Lathan, whose first name is swahili for Work of Art, is the second of five children born in New York City to Eleanor McCoy, a Broadway actress and dancer, and Stan Lathan, a director and producer. Surrounded by show business since birth, Lathan began training in dance and gymnastics at an early age. Following her parents' divorce, she grew up shuttling between her mother's home in New York City and Los Angeles, California, where her father lived.
During her undergraduate education at the University of California, Berkeley, from which she earned a B.A. in English in 1992 and toyed with the idea of becoming a lawyer, Lathan became involved with the Black Theater Workshop. Thanks in part to her stage experiences with the Workshop, she was encouraged to try out for the Yale School of Drama, where she was ultimately accepted.
Following her training at Yale, where she performed in a number of Shakespeare's plays, Lathan earned acclaim both off-Broadway and on the Los Angeles stage. Encouraged by her father to make Los Angeles her professional base, the young actress found early television roles on episodes of such shows as In the House, Family Matters, NYPD Blue, and Moesha. During that same period, she won raves and a Best Actress nod from the Los Angeles NAACP Theatrical Award Committee for her performance in To Take Arms.
In 1998, Lathan earned a degree of recognition with her role as the mother of Wesley Snipes' title character in Blade. She followed this the subsequent year with back-to-back turns in The Best Man and The Wood. The Best Man was a comedic ensemble film, starring Taye Diggs, Nia Long and Morris Chestnut. The Wood, another ensemble film starring Diggs and Omar Epps, cast her as the love interest of Epps, who at the time was also her real-life boyfriend.
Lathan and Epps were reunited onscreen in Prince-Bythewood's Love & Basketball, this time playing a couple as passionate about basketball as they are about each other. The film served as a break-out role for Lathan, who played a leading character instead of the girlfriend of one. Her work in Love & Basketball earned her "Best Actress" nominations for both the NAACP Image Award and the Independent Spirit Award. That same year, Lathan earned additional acclaim for her work in the multicultural comedy Catfish in Black Bean Sauce and for her second collaboration with Prince-Bythewood, Disappearing Acts. Based on a novel by Terry McMillan, the HBO movie cast Lathan as an aspiring singer/songwriter in love with a carpenter, played by her Blade co-star Wesley Snipes. For her work in the film, Lathan earned an Essence Award for Best Actress, as well as the added assurance of a very busy work schedule. That year, she was named by Ebony magazine as one of its 55 Most Beautiful People and was honoured by Essence magazine and Black Entertainment Television.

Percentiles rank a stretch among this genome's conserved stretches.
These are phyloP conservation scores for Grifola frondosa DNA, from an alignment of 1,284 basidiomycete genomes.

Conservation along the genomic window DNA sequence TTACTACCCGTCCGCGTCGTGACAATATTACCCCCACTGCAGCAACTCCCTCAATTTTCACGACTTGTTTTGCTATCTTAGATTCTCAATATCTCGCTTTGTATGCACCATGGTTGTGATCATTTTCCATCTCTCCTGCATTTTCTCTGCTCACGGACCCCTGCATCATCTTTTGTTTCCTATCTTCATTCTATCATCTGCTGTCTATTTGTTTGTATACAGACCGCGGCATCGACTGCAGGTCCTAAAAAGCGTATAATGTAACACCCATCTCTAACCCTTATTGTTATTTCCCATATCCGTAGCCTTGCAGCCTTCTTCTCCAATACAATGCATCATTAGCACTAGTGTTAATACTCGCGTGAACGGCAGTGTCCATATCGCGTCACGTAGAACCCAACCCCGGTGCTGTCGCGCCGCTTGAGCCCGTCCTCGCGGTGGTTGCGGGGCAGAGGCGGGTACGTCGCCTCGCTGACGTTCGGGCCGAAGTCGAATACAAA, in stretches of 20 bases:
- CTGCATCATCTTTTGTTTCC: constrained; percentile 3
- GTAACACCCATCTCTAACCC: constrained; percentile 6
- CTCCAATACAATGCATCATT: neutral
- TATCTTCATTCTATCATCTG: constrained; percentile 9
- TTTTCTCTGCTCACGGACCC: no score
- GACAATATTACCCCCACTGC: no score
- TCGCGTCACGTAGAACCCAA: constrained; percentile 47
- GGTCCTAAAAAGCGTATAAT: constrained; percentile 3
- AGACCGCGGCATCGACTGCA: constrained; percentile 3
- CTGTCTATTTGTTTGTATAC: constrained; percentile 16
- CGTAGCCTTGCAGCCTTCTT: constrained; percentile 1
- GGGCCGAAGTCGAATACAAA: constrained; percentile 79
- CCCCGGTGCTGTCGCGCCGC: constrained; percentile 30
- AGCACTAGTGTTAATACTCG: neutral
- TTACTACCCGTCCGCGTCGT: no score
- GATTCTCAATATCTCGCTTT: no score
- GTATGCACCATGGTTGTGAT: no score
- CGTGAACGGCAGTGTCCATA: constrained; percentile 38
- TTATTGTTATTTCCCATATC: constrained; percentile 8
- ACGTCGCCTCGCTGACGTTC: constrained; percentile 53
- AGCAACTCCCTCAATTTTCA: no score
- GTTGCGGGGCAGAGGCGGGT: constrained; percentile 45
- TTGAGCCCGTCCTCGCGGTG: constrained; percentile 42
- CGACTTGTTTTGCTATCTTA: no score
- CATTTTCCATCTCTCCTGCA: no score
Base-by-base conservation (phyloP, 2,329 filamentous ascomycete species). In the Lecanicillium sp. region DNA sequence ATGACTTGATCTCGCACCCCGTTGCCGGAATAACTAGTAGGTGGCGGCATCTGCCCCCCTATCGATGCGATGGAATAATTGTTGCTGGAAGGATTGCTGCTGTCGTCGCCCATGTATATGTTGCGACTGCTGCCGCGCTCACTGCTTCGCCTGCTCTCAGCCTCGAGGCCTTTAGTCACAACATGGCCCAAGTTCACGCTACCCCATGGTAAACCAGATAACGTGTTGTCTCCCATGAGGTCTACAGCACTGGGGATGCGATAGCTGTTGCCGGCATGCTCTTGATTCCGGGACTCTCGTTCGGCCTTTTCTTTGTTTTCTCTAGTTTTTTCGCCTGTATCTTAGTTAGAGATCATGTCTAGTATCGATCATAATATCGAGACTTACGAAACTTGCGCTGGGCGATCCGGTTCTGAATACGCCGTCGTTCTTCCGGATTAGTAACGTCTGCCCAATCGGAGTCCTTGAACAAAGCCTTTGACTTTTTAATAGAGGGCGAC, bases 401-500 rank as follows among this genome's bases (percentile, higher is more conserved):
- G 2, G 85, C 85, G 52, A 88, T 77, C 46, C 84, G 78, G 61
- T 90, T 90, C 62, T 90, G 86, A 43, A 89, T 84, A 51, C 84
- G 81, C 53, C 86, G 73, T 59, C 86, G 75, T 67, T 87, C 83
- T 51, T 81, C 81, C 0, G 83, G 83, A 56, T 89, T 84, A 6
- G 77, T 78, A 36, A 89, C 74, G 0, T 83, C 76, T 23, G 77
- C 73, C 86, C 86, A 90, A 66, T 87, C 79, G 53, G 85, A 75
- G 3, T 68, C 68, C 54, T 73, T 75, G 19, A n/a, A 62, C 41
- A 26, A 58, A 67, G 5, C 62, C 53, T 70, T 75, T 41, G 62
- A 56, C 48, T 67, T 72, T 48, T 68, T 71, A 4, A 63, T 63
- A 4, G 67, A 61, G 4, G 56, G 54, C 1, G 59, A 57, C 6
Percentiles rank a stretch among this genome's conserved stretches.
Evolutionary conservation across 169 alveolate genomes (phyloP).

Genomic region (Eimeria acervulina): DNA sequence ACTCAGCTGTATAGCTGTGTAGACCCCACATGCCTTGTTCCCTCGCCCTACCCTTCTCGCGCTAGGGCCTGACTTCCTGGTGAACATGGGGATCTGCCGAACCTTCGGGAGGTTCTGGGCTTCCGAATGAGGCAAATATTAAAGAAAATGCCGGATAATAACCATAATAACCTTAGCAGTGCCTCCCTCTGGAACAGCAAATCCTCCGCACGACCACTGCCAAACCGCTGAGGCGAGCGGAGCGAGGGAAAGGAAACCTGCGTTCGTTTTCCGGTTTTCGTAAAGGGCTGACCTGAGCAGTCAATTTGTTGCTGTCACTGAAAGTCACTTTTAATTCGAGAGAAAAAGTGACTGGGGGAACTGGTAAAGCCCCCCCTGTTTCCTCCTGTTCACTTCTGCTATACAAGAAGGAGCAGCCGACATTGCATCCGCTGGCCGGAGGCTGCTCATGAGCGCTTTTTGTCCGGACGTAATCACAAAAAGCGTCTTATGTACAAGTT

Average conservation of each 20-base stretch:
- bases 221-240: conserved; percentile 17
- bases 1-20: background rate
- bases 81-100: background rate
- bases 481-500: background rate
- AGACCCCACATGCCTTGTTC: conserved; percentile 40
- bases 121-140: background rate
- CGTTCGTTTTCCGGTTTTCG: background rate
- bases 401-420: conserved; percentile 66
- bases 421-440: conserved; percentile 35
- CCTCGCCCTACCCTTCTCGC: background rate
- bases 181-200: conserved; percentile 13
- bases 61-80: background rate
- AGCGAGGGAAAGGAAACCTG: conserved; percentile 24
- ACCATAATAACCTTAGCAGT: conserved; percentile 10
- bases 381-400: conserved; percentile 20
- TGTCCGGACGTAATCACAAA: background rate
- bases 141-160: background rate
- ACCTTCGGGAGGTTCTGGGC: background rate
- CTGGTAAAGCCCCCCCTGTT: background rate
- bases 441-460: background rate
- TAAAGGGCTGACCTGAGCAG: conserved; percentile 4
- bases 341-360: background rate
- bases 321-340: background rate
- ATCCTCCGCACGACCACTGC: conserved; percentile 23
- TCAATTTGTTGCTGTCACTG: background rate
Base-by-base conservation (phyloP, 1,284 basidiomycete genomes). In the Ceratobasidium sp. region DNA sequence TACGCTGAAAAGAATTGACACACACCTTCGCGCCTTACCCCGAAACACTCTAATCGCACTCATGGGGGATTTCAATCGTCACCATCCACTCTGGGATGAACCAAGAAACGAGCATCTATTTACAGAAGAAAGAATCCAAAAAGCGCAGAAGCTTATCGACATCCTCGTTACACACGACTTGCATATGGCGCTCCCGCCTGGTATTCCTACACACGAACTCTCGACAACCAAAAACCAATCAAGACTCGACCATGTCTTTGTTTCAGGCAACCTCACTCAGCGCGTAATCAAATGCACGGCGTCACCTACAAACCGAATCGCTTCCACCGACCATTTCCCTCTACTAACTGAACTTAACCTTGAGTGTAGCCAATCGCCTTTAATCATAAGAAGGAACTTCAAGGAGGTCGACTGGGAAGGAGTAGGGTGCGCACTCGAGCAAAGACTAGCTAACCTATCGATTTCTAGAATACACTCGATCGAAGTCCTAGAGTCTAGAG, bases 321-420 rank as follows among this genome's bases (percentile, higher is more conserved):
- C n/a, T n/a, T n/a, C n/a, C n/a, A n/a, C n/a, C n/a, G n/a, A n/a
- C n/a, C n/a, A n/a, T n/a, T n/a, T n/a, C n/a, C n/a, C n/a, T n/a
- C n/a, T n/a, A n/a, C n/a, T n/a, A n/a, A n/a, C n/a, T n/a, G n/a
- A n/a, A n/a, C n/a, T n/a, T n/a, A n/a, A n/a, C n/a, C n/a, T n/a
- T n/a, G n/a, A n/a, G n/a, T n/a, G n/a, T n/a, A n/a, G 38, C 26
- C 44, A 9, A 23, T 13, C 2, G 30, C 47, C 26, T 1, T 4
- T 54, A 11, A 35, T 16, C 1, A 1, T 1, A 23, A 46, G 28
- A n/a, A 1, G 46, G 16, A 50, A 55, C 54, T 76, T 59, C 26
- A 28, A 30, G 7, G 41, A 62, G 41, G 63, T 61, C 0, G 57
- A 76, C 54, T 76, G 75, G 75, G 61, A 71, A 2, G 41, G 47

Lathan subsequently starred in several major Hollywood films, including Alien Vs. Predator which was Lathan's biggest role to date. Lathan was the female lead in a Science Fiction movie which is rare for a black actress. In addition, Alien Vs. Predator was a major success grossing over $171 million dollars worldwide. Out of Time was also an important role for Lathan as she played the bad girl.
In 2006, Lathan co-starred with Simon Baker in Something New, a romantic comedy about an interracial relationship. Lathan appeared in a recurring role as Michelle Landau in another interracial relationship as the much younger wife of a Texas businessman (Larry Hagman) during the fourth season of the television series, Nip/Tuck.